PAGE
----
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State Department mum on Gulf oil spill aid offers

By Charley Keyes, CNN
Workers lay down boom in Pascagoula, Mississippi, to keep the oil spill from the Gulf of Mexico from washing ashore.
Workers lay down boom in Pascagoula, Mississippi, to keep the oil spill from the Gulf of Mexico from washing ashore.
STORY HIGHLIGHTS
  • Official: A dozen countries and international groups have offered to help in spill cleanup
  • State Department won't say which countries have made offers
  • U.S. will make an announcement only if it accepts an offer, State Department says

Washington (CNN) -- The State Department has refused to provide details of which countries have offered assistance with the oil spill off the Louisiana coast.

State Department spokesman P.J. Crowley said Tuesday that 12 countries and international organizations had offered to help but would not provide details.

"One more time. Do we know who the 12 are? We do," Crowley said at a briefing. "Are we going to announce them publicly? We're not."

Iranian media reported that the country's National Iranian Drilling Co. offered to provide experts to advise how best to cope with the spill. But Crowley said he was "not aware" of the United States receiving an offer from Iran.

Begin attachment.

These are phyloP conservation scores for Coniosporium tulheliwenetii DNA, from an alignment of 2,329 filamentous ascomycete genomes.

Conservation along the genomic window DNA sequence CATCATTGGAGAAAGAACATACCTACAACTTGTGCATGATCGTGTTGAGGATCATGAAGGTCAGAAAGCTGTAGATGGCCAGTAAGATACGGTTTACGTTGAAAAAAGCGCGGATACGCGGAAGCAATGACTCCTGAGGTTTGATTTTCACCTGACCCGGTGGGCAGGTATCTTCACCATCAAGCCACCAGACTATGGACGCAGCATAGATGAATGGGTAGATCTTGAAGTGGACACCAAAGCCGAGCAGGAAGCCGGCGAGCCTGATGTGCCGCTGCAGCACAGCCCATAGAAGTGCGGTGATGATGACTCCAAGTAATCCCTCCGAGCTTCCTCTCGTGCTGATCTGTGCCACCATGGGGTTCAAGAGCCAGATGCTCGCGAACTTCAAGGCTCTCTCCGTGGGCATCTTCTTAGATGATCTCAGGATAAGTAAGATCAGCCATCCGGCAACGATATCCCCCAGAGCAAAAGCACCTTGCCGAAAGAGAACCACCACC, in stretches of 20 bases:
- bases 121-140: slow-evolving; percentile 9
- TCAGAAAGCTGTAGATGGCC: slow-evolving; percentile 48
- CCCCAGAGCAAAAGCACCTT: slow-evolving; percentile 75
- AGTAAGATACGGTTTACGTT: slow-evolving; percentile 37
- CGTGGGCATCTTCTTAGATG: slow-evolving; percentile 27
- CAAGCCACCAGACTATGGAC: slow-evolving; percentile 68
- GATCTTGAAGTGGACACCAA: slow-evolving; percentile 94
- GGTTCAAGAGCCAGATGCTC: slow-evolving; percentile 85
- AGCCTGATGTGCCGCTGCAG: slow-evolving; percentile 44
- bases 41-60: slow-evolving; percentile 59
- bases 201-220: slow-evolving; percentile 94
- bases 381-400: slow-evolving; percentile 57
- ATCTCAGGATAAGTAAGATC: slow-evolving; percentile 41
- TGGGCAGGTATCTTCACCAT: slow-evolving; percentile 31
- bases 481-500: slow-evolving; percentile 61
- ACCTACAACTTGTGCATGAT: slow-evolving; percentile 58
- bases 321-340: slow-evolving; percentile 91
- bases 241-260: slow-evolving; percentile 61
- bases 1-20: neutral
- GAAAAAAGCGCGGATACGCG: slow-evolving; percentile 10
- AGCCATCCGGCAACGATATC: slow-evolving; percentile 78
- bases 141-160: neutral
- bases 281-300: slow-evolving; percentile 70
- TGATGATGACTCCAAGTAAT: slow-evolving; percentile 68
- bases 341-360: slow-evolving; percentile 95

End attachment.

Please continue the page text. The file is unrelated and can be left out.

"I can't start down that road. I'm not aware of one, but I'm not going to get into who the 12 are," Crowley said. But he offered no explanation, saying the United States would make an announcement only if it accepted an offer from a particular country.

Stopping the oil leak
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The spokesman said the department was passing along assistance offers to the U.S. Coast Guard.

A Coast Guard official at the Joint Information Center said all questions about international assistance are being referred to the State Department.

In the aftermath of Hurricane Katrina and the devastation of wide areas of New Orleans and the Gulf Coast, some countries reportedly felt their offers were ignored or mishandled, something the State Department hopes to avoid this time.

"We are grateful for the offers of assistance that we have received. You know, we here at the State Department are maintaining a matrix of all offers of assistance. We're maintaining dialogue with each of those countries or organizations," Crowley said.

"We're working very closely with [the Department of Homeland Security] and the Coast Guard to ascertain whether or not the offer of assistance is something that we need. And we will continue this dialogue internationally as we work through these issues," Crowley said.

 
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